A horror-comedy film that has been a worldwide cult hit and has already played in Australia has been effectively banned by the Classification Board.
Father's Day, an over-the-top revenge fantasy from the infamous Troma horror stable and written and directed by an emerging Canadian collective called Astron-6, was refused classification on October 31 by Australian Classification, the government agency responsible for the classification of films, publications and computer games.
The film was assessed as RC (refused classification), meaning it cannot legally be screened or distributed in Australia in its present form, despite the fact it was granted an exemption from classification earlier this year to allow it to screen in a horror festival in Sydney.
Father's Day features a character with the evocative name of Fuchman enacting revenge on sexual abusers, and features a scene in which he bites off another man's penis. In the words of Adam Brooks, one of the five partners in Astron-6, it features "brutal mayhem, dad rape, maple syrup, friendship" and "extreme gore, nudity, and general gross-out stuff".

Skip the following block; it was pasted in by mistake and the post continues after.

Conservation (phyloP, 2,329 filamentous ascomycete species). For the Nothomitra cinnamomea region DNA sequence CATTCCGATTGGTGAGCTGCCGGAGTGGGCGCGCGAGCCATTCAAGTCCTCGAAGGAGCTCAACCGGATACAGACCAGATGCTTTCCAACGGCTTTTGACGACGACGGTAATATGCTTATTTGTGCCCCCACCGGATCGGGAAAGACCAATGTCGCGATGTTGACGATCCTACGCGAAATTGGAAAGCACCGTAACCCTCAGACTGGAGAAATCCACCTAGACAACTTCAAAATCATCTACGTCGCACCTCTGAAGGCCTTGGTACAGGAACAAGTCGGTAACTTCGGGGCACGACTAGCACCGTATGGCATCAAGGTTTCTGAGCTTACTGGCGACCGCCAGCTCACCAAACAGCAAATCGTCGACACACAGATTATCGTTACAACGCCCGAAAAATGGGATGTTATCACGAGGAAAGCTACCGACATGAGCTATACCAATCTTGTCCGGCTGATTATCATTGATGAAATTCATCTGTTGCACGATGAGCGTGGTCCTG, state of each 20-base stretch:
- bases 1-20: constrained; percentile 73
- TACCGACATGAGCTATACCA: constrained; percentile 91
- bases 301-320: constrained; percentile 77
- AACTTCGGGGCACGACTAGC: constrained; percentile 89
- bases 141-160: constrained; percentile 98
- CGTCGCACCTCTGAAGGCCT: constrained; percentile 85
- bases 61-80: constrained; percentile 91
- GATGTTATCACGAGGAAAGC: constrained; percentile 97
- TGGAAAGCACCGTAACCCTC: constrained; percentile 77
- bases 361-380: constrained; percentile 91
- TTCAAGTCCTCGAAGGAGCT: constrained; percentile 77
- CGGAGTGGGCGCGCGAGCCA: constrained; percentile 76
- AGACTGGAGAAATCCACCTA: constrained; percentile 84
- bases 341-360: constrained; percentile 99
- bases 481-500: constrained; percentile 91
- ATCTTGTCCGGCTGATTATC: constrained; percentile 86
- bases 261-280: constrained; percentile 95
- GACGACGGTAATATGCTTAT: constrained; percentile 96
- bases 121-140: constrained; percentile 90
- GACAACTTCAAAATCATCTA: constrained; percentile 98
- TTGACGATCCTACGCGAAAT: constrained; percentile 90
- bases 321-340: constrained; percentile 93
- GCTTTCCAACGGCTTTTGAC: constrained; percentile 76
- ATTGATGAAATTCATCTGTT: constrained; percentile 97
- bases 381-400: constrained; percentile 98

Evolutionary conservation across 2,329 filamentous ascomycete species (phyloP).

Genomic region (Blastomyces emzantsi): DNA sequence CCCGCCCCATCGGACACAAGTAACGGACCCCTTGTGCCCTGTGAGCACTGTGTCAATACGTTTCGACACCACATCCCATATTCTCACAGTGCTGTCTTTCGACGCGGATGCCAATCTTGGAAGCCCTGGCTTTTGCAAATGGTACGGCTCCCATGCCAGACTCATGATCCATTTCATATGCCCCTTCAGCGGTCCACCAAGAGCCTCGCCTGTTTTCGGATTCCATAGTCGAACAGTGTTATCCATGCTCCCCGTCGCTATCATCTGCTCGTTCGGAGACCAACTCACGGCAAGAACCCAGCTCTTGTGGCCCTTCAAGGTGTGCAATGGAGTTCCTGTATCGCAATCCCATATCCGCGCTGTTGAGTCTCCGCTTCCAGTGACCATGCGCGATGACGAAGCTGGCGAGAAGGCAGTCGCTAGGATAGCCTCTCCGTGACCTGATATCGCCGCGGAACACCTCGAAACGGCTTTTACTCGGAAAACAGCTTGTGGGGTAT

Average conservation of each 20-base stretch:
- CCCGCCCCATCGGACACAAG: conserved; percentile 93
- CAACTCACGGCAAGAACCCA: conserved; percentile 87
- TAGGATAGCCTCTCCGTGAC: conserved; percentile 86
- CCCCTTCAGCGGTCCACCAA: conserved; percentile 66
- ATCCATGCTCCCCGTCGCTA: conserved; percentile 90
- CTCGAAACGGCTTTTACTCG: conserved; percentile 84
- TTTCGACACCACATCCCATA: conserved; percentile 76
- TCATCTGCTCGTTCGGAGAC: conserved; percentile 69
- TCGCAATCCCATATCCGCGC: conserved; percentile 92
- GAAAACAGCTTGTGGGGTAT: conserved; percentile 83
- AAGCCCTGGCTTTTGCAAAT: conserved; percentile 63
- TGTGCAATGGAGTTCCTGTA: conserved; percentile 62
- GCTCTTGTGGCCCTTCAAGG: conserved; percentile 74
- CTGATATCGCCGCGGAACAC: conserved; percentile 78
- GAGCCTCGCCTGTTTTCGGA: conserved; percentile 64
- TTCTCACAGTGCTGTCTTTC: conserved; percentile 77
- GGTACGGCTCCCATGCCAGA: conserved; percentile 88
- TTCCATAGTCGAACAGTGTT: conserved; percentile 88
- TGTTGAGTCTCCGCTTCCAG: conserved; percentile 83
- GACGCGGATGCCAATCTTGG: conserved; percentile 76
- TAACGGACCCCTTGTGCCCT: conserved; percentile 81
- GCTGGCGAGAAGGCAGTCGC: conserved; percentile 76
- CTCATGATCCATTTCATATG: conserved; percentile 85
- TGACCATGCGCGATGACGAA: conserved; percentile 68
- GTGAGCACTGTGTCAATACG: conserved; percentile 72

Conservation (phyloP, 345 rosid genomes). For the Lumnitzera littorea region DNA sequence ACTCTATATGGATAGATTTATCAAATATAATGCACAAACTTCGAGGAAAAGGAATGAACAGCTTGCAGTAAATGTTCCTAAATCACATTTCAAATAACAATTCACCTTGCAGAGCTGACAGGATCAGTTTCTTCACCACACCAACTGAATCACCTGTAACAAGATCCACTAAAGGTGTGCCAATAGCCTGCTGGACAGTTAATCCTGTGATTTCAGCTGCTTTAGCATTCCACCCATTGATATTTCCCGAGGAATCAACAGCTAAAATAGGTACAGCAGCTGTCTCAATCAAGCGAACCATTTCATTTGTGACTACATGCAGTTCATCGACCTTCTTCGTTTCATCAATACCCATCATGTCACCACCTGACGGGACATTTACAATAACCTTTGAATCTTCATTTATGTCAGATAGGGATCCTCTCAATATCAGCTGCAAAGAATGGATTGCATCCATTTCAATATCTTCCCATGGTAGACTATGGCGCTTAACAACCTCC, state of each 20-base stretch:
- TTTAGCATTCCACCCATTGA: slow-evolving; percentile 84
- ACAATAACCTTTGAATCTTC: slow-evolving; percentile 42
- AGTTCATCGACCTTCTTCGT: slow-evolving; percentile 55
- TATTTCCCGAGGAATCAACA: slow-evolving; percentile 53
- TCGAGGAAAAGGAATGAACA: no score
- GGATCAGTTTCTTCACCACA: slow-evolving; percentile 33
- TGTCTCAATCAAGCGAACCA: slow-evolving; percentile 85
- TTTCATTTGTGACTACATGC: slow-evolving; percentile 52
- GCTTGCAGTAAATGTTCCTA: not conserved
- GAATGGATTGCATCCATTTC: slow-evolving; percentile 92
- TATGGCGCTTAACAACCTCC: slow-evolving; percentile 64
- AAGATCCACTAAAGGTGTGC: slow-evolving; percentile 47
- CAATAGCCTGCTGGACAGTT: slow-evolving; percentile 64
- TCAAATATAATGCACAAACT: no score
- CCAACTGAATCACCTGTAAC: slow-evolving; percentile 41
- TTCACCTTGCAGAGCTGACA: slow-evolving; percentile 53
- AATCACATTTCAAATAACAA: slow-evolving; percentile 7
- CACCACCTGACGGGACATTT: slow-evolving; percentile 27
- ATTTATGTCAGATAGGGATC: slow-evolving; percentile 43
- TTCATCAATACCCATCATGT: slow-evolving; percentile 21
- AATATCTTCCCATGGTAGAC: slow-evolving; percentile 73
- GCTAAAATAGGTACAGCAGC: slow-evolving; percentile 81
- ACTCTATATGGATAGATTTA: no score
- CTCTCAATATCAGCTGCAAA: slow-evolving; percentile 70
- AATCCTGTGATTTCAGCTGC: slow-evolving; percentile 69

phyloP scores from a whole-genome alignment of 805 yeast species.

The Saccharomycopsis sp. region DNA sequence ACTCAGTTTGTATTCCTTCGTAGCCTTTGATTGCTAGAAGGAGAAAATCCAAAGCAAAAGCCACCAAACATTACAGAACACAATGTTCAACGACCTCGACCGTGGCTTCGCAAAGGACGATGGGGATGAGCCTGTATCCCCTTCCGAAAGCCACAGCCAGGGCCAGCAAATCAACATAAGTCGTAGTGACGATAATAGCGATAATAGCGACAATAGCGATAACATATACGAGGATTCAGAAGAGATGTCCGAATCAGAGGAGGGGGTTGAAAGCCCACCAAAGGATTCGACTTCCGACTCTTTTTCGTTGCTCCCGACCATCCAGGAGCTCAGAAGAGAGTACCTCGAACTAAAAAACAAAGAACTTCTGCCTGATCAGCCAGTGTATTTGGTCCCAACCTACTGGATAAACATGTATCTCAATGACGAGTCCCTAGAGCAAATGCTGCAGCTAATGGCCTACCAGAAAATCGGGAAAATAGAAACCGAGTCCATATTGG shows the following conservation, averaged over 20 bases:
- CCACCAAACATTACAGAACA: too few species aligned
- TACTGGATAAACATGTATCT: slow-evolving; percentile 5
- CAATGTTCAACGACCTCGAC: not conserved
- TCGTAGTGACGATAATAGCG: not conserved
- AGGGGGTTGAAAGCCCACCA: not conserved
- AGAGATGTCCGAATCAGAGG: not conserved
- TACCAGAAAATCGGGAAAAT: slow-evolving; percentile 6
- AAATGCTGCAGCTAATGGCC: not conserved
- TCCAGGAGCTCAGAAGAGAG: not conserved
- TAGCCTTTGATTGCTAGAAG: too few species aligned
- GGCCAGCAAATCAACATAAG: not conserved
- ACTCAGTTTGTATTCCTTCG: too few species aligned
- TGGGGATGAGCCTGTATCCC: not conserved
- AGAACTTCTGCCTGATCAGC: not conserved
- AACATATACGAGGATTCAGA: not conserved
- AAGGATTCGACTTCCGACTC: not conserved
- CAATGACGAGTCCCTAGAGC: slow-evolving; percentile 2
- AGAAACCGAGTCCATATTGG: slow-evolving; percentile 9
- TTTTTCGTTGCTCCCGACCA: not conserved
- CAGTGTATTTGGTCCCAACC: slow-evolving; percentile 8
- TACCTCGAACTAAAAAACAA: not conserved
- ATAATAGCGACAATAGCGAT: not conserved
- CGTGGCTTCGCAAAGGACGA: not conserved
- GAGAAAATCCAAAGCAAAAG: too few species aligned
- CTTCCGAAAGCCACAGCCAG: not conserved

The agency assessed the film as belonging to a category of films that "depict, express or otherwise deal with matters of sex, drug misuse or addiction, crime, cruelty, violence or revolting or abhorrent phenomena in such a way that they offend against the standards of morality, decency and propriety generally accepted by reasonable adults to the extent that they should not be classified".
The film was due to screen at Cinema Nova next week as part of Monster Fest, a 10-day program of horror films from local specialist distributor Monster Pictures.
It is not the first time Monster has found itself on the wrong side of an Australian Classification ruling. Its film The Human Centipede 2 was initially approved for release with an R rating but was later refused classification upon appeal to the Classification Review Board after complaints from Christian and family groups.
The film was later granted classification after some scenes were cut.
Neil Foley, manager of Monster Pictures, decried the latest decision. "We think it's an appalling decision. The film is a comedy, it's been taken way out of context. We're not really sure what scenes they have a problem with but there's nothing in this film that hasn't been seen before and anything that is in the film has been put there in the name of comedy by very talented, well-received and comic artists."
Mr Foley noted that the film had been approved for release in Britain, a country that he claims is generally less forgiving in such matters. "It's been taken in the right context everywhere in the world except Australia," he said.